Troubled former Philadelphia Phillies star Lenny Dykstra is expected to be released from a Los Angeles County jail Sunday
, family members told WTXF-TV Thursday.
Dykstra, who led the Phillies to the 1993 World Series, was sentenced for bank fraud and grand theft auto in 2012, according to the TV station. If accurate, it would mean Dykstra would have served less than half of his three-year sentence
, WTXF-TV said.
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Dykstra was sentenced in March 2012 in Los Angeles Superior Court to California state prison, according to the Philadelphia Inquirer. In his sentencing, prosecutors said that in January 2011, Dykstra, accountant Robert Hymers, and friend Christopher Gavanis tried to lease high-end automobiles
there with phony information, reported the Philadelphia Inquirer.
Prosecutors said the men obtained a Ford Flex, a Lincoln and a Ford Mustang through the scheme, according to the newspaper. Dykstra pleaded no contest to grand theft auto and filing a false financial statement in connection with a scheme to use somebody else's paperwork to steal or lease several new cars, according to court records said the Inquirer. He tried to take back his plea at the time of sentencing, but was denied by Judge Cynthia Ulfig.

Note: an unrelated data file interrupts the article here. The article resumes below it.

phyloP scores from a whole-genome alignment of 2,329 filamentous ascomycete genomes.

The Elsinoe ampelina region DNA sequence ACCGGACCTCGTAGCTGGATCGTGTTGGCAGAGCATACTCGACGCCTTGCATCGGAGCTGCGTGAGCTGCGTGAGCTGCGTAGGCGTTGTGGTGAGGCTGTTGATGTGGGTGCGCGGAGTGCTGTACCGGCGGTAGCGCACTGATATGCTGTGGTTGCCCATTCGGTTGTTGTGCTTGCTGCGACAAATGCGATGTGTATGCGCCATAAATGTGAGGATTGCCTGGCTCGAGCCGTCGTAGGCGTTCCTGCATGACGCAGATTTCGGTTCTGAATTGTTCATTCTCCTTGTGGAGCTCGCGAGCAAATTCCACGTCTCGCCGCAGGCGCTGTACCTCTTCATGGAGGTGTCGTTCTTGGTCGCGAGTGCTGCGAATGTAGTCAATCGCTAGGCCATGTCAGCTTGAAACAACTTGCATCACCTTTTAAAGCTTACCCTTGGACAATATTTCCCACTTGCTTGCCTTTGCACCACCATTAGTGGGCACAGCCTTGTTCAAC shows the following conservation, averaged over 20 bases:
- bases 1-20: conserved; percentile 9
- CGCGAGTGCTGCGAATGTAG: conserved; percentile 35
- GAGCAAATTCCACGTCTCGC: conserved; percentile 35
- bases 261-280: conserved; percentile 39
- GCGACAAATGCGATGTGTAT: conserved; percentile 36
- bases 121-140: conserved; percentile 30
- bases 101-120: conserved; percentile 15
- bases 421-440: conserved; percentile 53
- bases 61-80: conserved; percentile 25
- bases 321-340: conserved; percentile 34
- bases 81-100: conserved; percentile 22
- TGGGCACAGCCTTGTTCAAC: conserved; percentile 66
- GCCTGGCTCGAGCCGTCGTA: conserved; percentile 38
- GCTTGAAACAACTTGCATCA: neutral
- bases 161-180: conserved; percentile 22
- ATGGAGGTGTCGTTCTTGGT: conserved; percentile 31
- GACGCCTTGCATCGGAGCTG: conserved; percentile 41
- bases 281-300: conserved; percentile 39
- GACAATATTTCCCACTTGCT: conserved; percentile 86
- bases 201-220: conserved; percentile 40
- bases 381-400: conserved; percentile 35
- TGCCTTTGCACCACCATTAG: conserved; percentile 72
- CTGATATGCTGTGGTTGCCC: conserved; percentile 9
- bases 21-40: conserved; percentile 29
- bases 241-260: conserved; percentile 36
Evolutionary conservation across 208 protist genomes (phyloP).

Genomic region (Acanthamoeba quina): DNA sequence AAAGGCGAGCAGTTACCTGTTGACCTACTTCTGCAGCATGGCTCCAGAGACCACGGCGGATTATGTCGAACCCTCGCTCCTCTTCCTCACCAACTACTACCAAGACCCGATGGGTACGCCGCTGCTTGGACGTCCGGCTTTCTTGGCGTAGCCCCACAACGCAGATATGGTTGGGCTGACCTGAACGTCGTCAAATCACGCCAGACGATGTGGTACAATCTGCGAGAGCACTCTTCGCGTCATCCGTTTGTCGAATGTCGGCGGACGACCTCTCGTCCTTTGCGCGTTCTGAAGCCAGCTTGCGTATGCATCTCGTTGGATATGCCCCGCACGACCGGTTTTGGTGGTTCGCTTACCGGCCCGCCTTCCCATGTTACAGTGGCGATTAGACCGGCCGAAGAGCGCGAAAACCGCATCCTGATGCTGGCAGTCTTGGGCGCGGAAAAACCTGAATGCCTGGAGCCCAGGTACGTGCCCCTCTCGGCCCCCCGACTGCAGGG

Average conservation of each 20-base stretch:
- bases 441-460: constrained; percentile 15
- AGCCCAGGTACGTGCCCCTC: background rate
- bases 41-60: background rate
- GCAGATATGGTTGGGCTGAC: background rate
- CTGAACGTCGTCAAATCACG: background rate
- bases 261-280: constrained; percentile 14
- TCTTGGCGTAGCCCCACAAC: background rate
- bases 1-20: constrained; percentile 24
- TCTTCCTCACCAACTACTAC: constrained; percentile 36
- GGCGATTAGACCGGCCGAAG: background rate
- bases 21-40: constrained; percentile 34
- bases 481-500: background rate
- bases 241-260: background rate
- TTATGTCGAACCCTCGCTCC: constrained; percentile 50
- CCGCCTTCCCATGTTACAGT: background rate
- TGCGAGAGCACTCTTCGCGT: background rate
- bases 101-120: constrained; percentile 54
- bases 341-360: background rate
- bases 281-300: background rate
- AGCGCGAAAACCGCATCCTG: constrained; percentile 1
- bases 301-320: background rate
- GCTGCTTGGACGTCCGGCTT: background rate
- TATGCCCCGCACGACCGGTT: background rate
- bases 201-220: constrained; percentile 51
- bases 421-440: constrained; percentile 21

Dykstra earned the nickname "Nails" on the baseball field for his aggressive play. He started in the New York Mets farm system and eventually became the big league team's leadoff hitter. He was a part of the Mets 1986 world championship team
, according to the Baseball Library.
In 1989, he was traded to the Philadelphia Phillies and enjoyed his best baseball career in 1993, leading the Phillies to the World Series where they lost to the Toronto Blue Jays. His aggressive play often left him injured with multiple stints on the disabled list throughout his career, said the Baseball Library.
Dykstra had to overcome off-the-field woes as well. In 1991, he was linked to a gambling probe in Mississippi, reported the Baseball Library.
This year, author Christopher Frankie released the book "Nailed: The Improbable Rise and Spectacular Fall of Lenny Dykstra," chronicling his rise as a baseball player, career as a financial analyst to his troubles with the law.
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